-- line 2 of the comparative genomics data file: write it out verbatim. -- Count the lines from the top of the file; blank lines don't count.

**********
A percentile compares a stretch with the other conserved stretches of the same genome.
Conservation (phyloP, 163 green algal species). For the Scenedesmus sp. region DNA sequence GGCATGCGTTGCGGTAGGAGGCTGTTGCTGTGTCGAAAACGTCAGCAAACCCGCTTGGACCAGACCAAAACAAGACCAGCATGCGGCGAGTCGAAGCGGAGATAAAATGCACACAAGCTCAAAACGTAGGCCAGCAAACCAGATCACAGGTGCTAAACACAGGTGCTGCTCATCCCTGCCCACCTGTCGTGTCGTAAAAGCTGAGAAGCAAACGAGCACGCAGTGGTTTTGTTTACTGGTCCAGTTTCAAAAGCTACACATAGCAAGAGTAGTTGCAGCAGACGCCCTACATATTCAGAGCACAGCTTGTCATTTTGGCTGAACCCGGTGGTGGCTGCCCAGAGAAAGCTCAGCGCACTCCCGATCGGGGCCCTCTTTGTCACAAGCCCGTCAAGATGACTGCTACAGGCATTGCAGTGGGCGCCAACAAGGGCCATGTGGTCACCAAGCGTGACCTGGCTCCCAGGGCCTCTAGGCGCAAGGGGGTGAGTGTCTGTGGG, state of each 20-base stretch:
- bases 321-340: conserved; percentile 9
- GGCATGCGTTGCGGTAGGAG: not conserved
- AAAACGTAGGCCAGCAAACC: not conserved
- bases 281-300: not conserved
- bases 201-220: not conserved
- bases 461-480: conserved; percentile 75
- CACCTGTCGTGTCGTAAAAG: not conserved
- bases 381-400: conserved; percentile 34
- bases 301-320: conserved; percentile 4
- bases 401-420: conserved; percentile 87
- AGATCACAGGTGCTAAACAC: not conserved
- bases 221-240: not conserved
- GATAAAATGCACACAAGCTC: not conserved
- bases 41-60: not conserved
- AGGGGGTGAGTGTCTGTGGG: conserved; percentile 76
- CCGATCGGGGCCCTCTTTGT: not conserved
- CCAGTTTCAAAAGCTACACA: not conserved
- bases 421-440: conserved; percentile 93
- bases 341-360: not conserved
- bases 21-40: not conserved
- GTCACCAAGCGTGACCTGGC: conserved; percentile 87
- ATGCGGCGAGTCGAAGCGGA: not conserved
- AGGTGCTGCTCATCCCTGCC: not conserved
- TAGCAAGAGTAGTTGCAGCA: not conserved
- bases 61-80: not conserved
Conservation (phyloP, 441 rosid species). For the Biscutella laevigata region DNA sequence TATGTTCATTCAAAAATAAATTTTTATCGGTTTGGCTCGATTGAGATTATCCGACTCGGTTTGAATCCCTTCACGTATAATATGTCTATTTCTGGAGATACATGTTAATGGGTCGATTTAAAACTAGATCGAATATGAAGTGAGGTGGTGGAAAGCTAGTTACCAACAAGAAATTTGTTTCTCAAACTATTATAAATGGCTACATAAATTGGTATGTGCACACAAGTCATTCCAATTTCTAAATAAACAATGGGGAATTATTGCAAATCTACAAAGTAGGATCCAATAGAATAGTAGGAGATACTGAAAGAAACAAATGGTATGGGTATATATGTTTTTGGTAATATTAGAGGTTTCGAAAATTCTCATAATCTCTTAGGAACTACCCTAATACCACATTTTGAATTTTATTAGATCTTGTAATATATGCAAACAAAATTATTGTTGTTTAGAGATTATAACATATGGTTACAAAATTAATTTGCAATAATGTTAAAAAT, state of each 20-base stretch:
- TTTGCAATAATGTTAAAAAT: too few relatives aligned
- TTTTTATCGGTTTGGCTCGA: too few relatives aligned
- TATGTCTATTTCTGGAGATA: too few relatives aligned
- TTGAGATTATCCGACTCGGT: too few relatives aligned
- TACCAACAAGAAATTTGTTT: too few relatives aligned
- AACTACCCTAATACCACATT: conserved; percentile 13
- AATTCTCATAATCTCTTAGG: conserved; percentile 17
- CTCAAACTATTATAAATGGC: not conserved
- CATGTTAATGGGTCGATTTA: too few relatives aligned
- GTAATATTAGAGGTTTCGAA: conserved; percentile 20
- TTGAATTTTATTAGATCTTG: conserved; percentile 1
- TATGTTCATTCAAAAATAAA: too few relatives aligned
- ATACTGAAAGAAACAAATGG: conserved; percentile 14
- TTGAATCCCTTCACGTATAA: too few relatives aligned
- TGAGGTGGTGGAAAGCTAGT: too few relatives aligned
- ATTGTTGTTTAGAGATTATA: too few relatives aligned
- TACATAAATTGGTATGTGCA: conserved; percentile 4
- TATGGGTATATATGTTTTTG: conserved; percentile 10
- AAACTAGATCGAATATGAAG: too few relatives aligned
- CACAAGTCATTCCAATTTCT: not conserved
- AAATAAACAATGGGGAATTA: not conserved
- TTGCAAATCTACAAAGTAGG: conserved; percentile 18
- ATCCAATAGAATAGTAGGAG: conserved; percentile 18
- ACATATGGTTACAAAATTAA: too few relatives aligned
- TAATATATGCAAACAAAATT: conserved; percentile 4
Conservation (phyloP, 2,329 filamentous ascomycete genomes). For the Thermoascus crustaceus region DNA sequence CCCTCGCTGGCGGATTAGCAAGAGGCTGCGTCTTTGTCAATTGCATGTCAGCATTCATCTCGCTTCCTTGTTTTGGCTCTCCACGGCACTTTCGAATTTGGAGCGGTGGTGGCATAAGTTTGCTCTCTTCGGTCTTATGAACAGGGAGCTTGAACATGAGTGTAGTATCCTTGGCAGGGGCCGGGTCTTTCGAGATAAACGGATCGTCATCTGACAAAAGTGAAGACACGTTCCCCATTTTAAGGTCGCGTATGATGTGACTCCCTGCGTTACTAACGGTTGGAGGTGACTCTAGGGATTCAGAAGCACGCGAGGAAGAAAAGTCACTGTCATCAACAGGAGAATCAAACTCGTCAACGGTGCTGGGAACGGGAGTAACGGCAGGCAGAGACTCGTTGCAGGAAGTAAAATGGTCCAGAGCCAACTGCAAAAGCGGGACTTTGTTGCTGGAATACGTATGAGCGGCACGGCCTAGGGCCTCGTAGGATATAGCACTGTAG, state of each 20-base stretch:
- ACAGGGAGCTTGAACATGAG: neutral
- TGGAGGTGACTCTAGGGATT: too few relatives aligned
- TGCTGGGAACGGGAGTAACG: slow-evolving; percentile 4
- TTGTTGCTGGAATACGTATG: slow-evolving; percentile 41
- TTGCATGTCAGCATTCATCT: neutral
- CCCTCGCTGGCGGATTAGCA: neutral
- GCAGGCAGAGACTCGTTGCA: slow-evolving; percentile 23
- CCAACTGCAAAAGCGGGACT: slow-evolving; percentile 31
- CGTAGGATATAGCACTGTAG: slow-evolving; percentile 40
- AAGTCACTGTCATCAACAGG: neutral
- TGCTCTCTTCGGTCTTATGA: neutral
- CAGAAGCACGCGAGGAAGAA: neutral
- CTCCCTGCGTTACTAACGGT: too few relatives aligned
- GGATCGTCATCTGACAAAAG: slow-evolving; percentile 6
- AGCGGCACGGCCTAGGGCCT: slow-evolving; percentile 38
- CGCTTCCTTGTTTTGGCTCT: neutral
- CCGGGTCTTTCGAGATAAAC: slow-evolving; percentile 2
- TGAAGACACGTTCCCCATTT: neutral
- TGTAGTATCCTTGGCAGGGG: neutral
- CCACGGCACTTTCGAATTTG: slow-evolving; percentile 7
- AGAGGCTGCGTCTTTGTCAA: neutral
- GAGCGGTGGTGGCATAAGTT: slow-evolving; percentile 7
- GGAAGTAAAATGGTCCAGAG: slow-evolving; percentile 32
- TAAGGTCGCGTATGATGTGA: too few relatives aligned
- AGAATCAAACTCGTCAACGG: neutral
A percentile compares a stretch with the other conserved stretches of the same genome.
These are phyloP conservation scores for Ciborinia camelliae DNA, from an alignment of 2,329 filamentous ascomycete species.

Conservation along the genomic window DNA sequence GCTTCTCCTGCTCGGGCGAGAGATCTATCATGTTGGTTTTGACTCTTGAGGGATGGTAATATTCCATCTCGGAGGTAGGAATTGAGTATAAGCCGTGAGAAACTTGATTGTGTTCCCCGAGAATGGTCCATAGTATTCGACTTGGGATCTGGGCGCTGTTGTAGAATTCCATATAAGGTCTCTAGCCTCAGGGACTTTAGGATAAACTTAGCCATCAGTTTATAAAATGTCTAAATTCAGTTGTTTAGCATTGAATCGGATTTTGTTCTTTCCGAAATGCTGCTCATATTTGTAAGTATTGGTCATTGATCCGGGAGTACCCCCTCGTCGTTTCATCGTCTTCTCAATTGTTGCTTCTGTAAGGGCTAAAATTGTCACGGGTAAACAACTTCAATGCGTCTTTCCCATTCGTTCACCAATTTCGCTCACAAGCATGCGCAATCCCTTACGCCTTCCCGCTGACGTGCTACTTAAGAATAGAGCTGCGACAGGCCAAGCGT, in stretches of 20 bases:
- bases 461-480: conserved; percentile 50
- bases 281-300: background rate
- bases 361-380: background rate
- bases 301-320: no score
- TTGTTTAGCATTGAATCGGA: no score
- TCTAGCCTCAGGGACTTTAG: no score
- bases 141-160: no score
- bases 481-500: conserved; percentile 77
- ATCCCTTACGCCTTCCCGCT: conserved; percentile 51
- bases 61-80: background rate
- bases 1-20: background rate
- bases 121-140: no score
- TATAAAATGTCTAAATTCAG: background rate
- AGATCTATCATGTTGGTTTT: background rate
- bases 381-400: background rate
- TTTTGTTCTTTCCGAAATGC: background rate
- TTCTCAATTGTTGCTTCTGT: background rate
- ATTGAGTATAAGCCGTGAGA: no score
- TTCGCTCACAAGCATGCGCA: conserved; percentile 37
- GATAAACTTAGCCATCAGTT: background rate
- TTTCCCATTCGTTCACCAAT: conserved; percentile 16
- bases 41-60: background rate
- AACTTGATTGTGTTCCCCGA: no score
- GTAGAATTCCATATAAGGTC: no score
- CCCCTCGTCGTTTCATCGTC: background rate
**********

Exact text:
Conservation (phyloP, 163 green algal species). For the Scenedesmus sp. region DNA sequence GGCATGCGTTGCGGTAGGAGGCTGTTGCTGTGTCGAAAACGTCAGCAAACCCGCTTGGACCAGACCAAAACAAGACCAGCATGCGGCGAGTCGAAGCGGAGATAAAATGCACACAAGCTCAAAACGTAGGCCAGCAAACCAGATCACAGGTGCTAAACACAGGTGCTGCTCATCCCTGCCCACCTGTCGTGTCGTAAAAGCTGAGAAGCAAACGAGCACGCAGTGGTTTTGTTTACTGGTCCAGTTTCAAAAGCTACACATAGCAAGAGTAGTTGCAGCAGACGCCCTACATATTCAGAGCACAGCTTGTCATTTTGGCTGAACCCGGTGGTGGCTGCCCAGAGAAAGCTCAGCGCACTCCCGATCGGGGCCCTCTTTGTCACAAGCCCGTCAAGATGACTGCTACAGGCATTGCAGTGGGCGCCAACAAGGGCCATGTGGTCACCAAGCGTGACCTGGCTCCCAGGGCCTCTAGGCGCAAGGGGGTGAGTGTCTGTGGG, state of each 20-base stretch: